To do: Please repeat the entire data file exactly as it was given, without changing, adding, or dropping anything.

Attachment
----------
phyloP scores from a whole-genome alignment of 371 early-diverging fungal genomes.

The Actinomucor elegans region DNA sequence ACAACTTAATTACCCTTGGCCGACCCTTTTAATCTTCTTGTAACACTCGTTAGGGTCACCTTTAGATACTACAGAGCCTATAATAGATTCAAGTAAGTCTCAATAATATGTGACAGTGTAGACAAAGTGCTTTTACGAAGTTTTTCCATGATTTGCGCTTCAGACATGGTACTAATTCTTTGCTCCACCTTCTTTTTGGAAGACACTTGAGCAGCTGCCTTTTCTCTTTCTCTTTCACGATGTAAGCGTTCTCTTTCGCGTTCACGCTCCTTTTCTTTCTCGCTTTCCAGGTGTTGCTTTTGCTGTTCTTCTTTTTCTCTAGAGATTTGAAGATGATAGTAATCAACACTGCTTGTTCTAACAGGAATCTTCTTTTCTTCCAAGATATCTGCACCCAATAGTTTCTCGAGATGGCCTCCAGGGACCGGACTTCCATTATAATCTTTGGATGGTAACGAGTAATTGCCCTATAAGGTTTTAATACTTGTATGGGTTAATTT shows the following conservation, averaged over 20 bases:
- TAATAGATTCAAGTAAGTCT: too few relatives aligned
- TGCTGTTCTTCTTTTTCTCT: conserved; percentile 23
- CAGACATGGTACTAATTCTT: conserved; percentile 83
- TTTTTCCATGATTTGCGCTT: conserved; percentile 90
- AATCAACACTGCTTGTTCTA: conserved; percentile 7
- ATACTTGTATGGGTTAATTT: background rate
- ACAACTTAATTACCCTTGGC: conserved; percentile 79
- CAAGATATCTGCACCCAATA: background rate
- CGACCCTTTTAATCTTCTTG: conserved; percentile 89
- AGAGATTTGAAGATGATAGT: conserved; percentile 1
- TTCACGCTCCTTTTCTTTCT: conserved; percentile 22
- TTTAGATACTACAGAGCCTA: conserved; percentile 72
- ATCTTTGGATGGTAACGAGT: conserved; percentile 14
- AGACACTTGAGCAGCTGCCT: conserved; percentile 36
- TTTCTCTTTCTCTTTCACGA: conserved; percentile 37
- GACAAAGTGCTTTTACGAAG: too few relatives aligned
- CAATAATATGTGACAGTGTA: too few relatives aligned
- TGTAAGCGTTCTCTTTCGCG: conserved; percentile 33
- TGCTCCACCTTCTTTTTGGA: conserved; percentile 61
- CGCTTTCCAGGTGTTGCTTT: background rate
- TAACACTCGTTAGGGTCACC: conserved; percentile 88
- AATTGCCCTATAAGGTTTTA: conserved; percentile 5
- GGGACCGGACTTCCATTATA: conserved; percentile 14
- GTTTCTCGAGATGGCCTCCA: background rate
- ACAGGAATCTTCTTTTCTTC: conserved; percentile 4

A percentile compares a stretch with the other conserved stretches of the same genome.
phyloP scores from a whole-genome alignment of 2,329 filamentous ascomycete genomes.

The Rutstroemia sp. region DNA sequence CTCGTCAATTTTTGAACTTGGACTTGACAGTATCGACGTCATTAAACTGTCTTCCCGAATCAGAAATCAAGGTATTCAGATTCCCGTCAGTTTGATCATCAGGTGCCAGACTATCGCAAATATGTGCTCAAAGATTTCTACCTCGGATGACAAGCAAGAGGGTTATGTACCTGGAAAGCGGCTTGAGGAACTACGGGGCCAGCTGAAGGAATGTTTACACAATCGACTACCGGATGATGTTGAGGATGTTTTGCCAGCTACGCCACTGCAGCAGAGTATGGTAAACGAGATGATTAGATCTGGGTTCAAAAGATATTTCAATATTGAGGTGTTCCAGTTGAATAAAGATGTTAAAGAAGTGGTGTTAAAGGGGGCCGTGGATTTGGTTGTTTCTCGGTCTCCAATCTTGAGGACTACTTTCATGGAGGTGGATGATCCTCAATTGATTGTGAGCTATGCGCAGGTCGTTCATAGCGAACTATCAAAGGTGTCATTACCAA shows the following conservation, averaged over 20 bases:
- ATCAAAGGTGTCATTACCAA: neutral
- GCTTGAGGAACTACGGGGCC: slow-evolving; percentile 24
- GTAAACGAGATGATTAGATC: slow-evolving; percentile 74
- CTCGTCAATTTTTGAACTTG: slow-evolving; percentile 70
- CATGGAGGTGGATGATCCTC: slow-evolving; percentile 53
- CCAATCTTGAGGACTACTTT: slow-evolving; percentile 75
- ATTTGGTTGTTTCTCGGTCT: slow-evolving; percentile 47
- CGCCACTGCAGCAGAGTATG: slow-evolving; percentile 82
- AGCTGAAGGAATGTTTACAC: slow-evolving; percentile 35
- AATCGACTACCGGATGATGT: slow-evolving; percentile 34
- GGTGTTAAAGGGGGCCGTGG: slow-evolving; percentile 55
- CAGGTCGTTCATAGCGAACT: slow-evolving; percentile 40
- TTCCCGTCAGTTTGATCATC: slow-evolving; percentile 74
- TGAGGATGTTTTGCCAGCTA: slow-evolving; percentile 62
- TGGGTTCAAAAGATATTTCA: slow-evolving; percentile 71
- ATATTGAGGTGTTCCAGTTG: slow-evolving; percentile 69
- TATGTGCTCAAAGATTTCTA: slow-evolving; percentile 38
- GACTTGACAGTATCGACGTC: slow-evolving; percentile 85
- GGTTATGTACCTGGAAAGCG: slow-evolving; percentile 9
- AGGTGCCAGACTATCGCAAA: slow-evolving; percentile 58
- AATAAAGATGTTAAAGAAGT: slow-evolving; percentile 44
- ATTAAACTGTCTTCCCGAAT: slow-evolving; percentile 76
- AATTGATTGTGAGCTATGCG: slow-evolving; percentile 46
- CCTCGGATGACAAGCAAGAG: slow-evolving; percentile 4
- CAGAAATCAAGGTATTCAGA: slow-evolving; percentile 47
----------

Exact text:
phyloP scores from a whole-genome alignment of 371 early-diverging fungal genomes.

The Actinomucor elegans region DNA sequence ACAACTTAATTACCCTTGGCCGACCCTTTTAATCTTCTTGTAACACTCGTTAGGGTCACCTTTAGATACTACAGAGCCTATAATAGATTCAAGTAAGTCTCAATAATATGTGACAGTGTAGACAAAGTGCTTTTACGAAGTTTTTCCATGATTTGCGCTTCAGACATGGTACTAATTCTTTGCTCCACCTTCTTTTTGGAAGACACTTGAGCAGCTGCCTTTTCTCTTTCTCTTTCACGATGTAAGCGTTCTCTTTCGCGTTCACGCTCCTTTTCTTTCTCGCTTTCCAGGTGTTGCTTTTGCTGTTCTTCTTTTTCTCTAGAGATTTGAAGATGATAGTAATCAACACTGCTTGTTCTAACAGGAATCTTCTTTTCTTCCAAGATATCTGCACCCAATAGTTTCTCGAGATGGCCTCCAGGGACCGGACTTCCATTATAATCTTTGGATGGTAACGAGTAATTGCCCTATAAGGTTTTAATACTTGTATGGGTTAATTT shows the following conservation, averaged over 20 bases:
- TAATAGATTCAAGTAAGTCT: too few relatives aligned
- TGCTGTTCTTCTTTTTCTCT: conserved; percentile 23
- CAGACATGGTACTAATTCTT: conserved; percentile 83
- TTTTTCCATGATTTGCGCTT: conserved; percentile 90
- AATCAACACTGCTTGTTCTA: conserved; percentile 7
- ATACTTGTATGGGTTAATTT: background rate
- ACAACTTAATTACCCTTGGC: conserved; percentile 79
- CAAGATATCTGCACCCAATA: background rate
- CGACCCTTTTAATCTTCTTG: conserved; percentile 89
- AGAGATTTGAAGATGATAGT: conserved; percentile 1
- TTCACGCTCCTTTTCTTTCT: conserved; percentile 22
- TTTAGATACTACAGAGCCTA: conserved; percentile 72
- ATCTTTGGATGGTAACGAGT: conserved; percentile 14
- AGACACTTGAGCAGCTGCCT: conserved; percentile 36
- TTTCTCTTTCTCTTTCACGA: conserved; percentile 37
- GACAAAGTGCTTTTACGAAG: too few relatives aligned
- CAATAATATGTGACAGTGTA: too few relatives aligned
- TGTAAGCGTTCTCTTTCGCG: conserved; percentile 33
- TGCTCCACCTTCTTTTTGGA: conserved; percentile 61
- CGCTTTCCAGGTGTTGCTTT: background rate
- TAACACTCGTTAGGGTCACC: conserved; percentile 88
- AATTGCCCTATAAGGTTTTA: conserved; percentile 5
- GGGACCGGACTTCCATTATA: conserved; percentile 14
- GTTTCTCGAGATGGCCTCCA: background rate
- ACAGGAATCTTCTTTTCTTC: conserved; percentile 4

A percentile compares a stretch with the other conserved stretches of the same genome.
phyloP scores from a whole-genome alignment of 2,329 filamentous ascomycete genomes.

The Rutstroemia sp. region DNA sequence CTCGTCAATTTTTGAACTTGGACTTGACAGTATCGACGTCATTAAACTGTCTTCCCGAATCAGAAATCAAGGTATTCAGATTCCCGTCAGTTTGATCATCAGGTGCCAGACTATCGCAAATATGTGCTCAAAGATTTCTACCTCGGATGACAAGCAAGAGGGTTATGTACCTGGAAAGCGGCTTGAGGAACTACGGGGCCAGCTGAAGGAATGTTTACACAATCGACTACCGGATGATGTTGAGGATGTTTTGCCAGCTACGCCACTGCAGCAGAGTATGGTAAACGAGATGATTAGATCTGGGTTCAAAAGATATTTCAATATTGAGGTGTTCCAGTTGAATAAAGATGTTAAAGAAGTGGTGTTAAAGGGGGCCGTGGATTTGGTTGTTTCTCGGTCTCCAATCTTGAGGACTACTTTCATGGAGGTGGATGATCCTCAATTGATTGTGAGCTATGCGCAGGTCGTTCATAGCGAACTATCAAAGGTGTCATTACCAA shows the following conservation, averaged over 20 bases:
- ATCAAAGGTGTCATTACCAA: neutral
- GCTTGAGGAACTACGGGGCC: slow-evolving; percentile 24
- GTAAACGAGATGATTAGATC: slow-evolving; percentile 74
- CTCGTCAATTTTTGAACTTG: slow-evolving; percentile 70
- CATGGAGGTGGATGATCCTC: slow-evolving; percentile 53
- CCAATCTTGAGGACTACTTT: slow-evolving; percentile 75
- ATTTGGTTGTTTCTCGGTCT: slow-evolving; percentile 47
- CGCCACTGCAGCAGAGTATG: slow-evolving; percentile 82
- AGCTGAAGGAATGTTTACAC: slow-evolving; percentile 35
- AATCGACTACCGGATGATGT: slow-evolving; percentile 34
- GGTGTTAAAGGGGGCCGTGG: slow-evolving; percentile 55
- CAGGTCGTTCATAGCGAACT: slow-evolving; percentile 40
- TTCCCGTCAGTTTGATCATC: slow-evolving; percentile 74
- TGAGGATGTTTTGCCAGCTA: slow-evolving; percentile 62
- TGGGTTCAAAAGATATTTCA: slow-evolving; percentile 71
- ATATTGAGGTGTTCCAGTTG: slow-evolving; percentile 69
- TATGTGCTCAAAGATTTCTA: slow-evolving; percentile 38
- GACTTGACAGTATCGACGTC: slow-evolving; percentile 85
- GGTTATGTACCTGGAAAGCG: slow-evolving; percentile 9
- AGGTGCCAGACTATCGCAAA: slow-evolving; percentile 58
- AATAAAGATGTTAAAGAAGT: slow-evolving; percentile 44
- ATTAAACTGTCTTCCCGAAT: slow-evolving; percentile 76
- AATTGATTGTGAGCTATGCG: slow-evolving; percentile 46
- CCTCGGATGACAAGCAAGAG: slow-evolving; percentile 4
- CAGAAATCAAGGTATTCAGA: slow-evolving; percentile 47